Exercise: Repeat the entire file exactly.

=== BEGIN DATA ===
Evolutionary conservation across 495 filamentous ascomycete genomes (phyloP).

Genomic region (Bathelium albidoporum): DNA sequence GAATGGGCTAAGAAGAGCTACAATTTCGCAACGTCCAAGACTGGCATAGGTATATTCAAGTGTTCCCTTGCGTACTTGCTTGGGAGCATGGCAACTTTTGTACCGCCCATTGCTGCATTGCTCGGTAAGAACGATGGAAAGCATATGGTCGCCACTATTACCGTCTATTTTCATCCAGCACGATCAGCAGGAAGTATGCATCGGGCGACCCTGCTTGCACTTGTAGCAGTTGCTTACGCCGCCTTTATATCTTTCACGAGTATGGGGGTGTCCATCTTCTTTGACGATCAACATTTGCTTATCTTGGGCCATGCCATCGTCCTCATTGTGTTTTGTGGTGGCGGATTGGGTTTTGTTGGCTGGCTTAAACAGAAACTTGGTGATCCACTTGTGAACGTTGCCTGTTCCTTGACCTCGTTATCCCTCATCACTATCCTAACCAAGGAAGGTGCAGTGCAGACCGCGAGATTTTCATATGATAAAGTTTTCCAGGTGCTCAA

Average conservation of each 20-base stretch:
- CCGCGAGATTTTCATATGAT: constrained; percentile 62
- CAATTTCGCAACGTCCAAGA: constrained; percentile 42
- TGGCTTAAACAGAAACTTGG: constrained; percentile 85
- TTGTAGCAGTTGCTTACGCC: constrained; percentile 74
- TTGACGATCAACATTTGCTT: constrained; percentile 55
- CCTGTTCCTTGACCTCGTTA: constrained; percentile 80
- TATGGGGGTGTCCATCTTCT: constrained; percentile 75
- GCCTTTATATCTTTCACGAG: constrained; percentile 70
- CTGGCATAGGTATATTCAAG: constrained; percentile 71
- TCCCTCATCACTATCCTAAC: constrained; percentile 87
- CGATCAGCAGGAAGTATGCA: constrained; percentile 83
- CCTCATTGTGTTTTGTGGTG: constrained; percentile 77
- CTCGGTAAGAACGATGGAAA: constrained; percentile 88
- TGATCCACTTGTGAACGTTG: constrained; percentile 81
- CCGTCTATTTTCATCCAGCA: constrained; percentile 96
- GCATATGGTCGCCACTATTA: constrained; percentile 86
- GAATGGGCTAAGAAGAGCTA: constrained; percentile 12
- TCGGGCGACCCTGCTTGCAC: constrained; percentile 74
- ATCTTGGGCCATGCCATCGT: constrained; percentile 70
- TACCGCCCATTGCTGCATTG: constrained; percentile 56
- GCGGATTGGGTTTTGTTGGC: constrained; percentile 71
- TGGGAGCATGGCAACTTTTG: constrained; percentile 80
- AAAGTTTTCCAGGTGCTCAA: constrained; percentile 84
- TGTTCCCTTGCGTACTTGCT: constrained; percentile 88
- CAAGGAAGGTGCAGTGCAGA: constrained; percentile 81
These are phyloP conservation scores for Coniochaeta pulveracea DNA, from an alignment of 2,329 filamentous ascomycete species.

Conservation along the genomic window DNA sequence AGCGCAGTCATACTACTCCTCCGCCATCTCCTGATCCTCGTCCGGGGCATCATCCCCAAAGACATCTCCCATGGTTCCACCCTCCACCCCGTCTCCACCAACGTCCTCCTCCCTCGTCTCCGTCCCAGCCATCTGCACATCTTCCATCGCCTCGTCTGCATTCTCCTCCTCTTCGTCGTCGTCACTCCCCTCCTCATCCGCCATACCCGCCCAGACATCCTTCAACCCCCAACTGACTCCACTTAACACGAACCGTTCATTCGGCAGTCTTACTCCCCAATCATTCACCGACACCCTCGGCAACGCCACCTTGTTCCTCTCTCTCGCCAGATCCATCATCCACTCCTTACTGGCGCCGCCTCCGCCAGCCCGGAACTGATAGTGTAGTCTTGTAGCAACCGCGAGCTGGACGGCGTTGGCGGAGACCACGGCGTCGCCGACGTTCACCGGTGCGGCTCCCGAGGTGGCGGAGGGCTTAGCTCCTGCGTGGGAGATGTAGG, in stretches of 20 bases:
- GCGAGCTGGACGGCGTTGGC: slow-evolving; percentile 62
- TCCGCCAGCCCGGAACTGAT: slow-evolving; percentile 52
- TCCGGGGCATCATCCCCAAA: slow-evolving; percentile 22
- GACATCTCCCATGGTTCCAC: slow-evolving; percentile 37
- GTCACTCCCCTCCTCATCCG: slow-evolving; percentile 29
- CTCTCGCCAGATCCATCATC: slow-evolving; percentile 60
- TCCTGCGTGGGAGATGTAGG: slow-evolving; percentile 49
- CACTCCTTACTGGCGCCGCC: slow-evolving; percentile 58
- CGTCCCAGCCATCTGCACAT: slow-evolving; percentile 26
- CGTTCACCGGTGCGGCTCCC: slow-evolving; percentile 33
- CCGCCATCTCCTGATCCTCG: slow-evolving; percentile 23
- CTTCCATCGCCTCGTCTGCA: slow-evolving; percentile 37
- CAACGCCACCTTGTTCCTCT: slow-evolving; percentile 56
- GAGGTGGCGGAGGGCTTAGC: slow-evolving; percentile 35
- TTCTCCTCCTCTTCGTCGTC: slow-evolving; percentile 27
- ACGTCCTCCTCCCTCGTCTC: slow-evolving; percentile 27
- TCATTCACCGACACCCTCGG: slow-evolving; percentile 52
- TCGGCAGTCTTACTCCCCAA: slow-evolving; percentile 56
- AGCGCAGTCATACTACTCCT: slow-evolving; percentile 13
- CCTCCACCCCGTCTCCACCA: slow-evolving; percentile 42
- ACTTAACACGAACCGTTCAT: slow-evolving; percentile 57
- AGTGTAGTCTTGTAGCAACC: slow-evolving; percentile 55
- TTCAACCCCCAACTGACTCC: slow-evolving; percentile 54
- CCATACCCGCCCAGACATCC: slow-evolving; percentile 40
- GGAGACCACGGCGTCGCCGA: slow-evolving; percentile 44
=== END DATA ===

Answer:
Evolutionary conservation across 495 filamentous ascomycete genomes (phyloP).

Genomic region (Bathelium albidoporum): DNA sequence GAATGGGCTAAGAAGAGCTACAATTTCGCAACGTCCAAGACTGGCATAGGTATATTCAAGTGTTCCCTTGCGTACTTGCTTGGGAGCATGGCAACTTTTGTACCGCCCATTGCTGCATTGCTCGGTAAGAACGATGGAAAGCATATGGTCGCCACTATTACCGTCTATTTTCATCCAGCACGATCAGCAGGAAGTATGCATCGGGCGACCCTGCTTGCACTTGTAGCAGTTGCTTACGCCGCCTTTATATCTTTCACGAGTATGGGGGTGTCCATCTTCTTTGACGATCAACATTTGCTTATCTTGGGCCATGCCATCGTCCTCATTGTGTTTTGTGGTGGCGGATTGGGTTTTGTTGGCTGGCTTAAACAGAAACTTGGTGATCCACTTGTGAACGTTGCCTGTTCCTTGACCTCGTTATCCCTCATCACTATCCTAACCAAGGAAGGTGCAGTGCAGACCGCGAGATTTTCATATGATAAAGTTTTCCAGGTGCTCAA

Average conservation of each 20-base stretch:
- CCGCGAGATTTTCATATGAT: constrained; percentile 62
- CAATTTCGCAACGTCCAAGA: constrained; percentile 42
- TGGCTTAAACAGAAACTTGG: constrained; percentile 85
- TTGTAGCAGTTGCTTACGCC: constrained; percentile 74
- TTGACGATCAACATTTGCTT: constrained; percentile 55
- CCTGTTCCTTGACCTCGTTA: constrained; percentile 80
- TATGGGGGTGTCCATCTTCT: constrained; percentile 75
- GCCTTTATATCTTTCACGAG: constrained; percentile 70
- CTGGCATAGGTATATTCAAG: constrained; percentile 71
- TCCCTCATCACTATCCTAAC: constrained; percentile 87
- CGATCAGCAGGAAGTATGCA: constrained; percentile 83
- CCTCATTGTGTTTTGTGGTG: constrained; percentile 77
- CTCGGTAAGAACGATGGAAA: constrained; percentile 88
- TGATCCACTTGTGAACGTTG: constrained; percentile 81
- CCGTCTATTTTCATCCAGCA: constrained; percentile 96
- GCATATGGTCGCCACTATTA: constrained; percentile 86
- GAATGGGCTAAGAAGAGCTA: constrained; percentile 12
- TCGGGCGACCCTGCTTGCAC: constrained; percentile 74
- ATCTTGGGCCATGCCATCGT: constrained; percentile 70
- TACCGCCCATTGCTGCATTG: constrained; percentile 56
- GCGGATTGGGTTTTGTTGGC: constrained; percentile 71
- TGGGAGCATGGCAACTTTTG: constrained; percentile 80
- AAAGTTTTCCAGGTGCTCAA: constrained; percentile 84
- TGTTCCCTTGCGTACTTGCT: constrained; percentile 88
- CAAGGAAGGTGCAGTGCAGA: constrained; percentile 81
These are phyloP conservation scores for Coniochaeta pulveracea DNA, from an alignment of 2,329 filamentous ascomycete species.

Conservation along the genomic window DNA sequence AGCGCAGTCATACTACTCCTCCGCCATCTCCTGATCCTCGTCCGGGGCATCATCCCCAAAGACATCTCCCATGGTTCCACCCTCCACCCCGTCTCCACCAACGTCCTCCTCCCTCGTCTCCGTCCCAGCCATCTGCACATCTTCCATCGCCTCGTCTGCATTCTCCTCCTCTTCGTCGTCGTCACTCCCCTCCTCATCCGCCATACCCGCCCAGACATCCTTCAACCCCCAACTGACTCCACTTAACACGAACCGTTCATTCGGCAGTCTTACTCCCCAATCATTCACCGACACCCTCGGCAACGCCACCTTGTTCCTCTCTCTCGCCAGATCCATCATCCACTCCTTACTGGCGCCGCCTCCGCCAGCCCGGAACTGATAGTGTAGTCTTGTAGCAACCGCGAGCTGGACGGCGTTGGCGGAGACCACGGCGTCGCCGACGTTCACCGGTGCGGCTCCCGAGGTGGCGGAGGGCTTAGCTCCTGCGTGGGAGATGTAGG, in stretches of 20 bases:
- GCGAGCTGGACGGCGTTGGC: slow-evolving; percentile 62
- TCCGCCAGCCCGGAACTGAT: slow-evolving; percentile 52
- TCCGGGGCATCATCCCCAAA: slow-evolving; percentile 22
- GACATCTCCCATGGTTCCAC: slow-evolving; percentile 37
- GTCACTCCCCTCCTCATCCG: slow-evolving; percentile 29
- CTCTCGCCAGATCCATCATC: slow-evolving; percentile 60
- TCCTGCGTGGGAGATGTAGG: slow-evolving; percentile 49
- CACTCCTTACTGGCGCCGCC: slow-evolving; percentile 58
- CGTCCCAGCCATCTGCACAT: slow-evolving; percentile 26
- CGTTCACCGGTGCGGCTCCC: slow-evolving; percentile 33
- CCGCCATCTCCTGATCCTCG: slow-evolving; percentile 23
- CTTCCATCGCCTCGTCTGCA: slow-evolving; percentile 37
- CAACGCCACCTTGTTCCTCT: slow-evolving; percentile 56
- GAGGTGGCGGAGGGCTTAGC: slow-evolving; percentile 35
- TTCTCCTCCTCTTCGTCGTC: slow-evolving; percentile 27
- ACGTCCTCCTCCCTCGTCTC: slow-evolving; percentile 27
- TCATTCACCGACACCCTCGG: slow-evolving; percentile 52
- TCGGCAGTCTTACTCCCCAA: slow-evolving; percentile 56
- AGCGCAGTCATACTACTCCT: slow-evolving; percentile 13
- CCTCCACCCCGTCTCCACCA: slow-evolving; percentile 42
- ACTTAACACGAACCGTTCAT: slow-evolving; percentile 57
- AGTGTAGTCTTGTAGCAACC: slow-evolving; percentile 55
- TTCAACCCCCAACTGACTCC: slow-evolving; percentile 54
- CCATACCCGCCCAGACATCC: slow-evolving; percentile 40
- GGAGACCACGGCGTCGCCGA: slow-evolving; percentile 44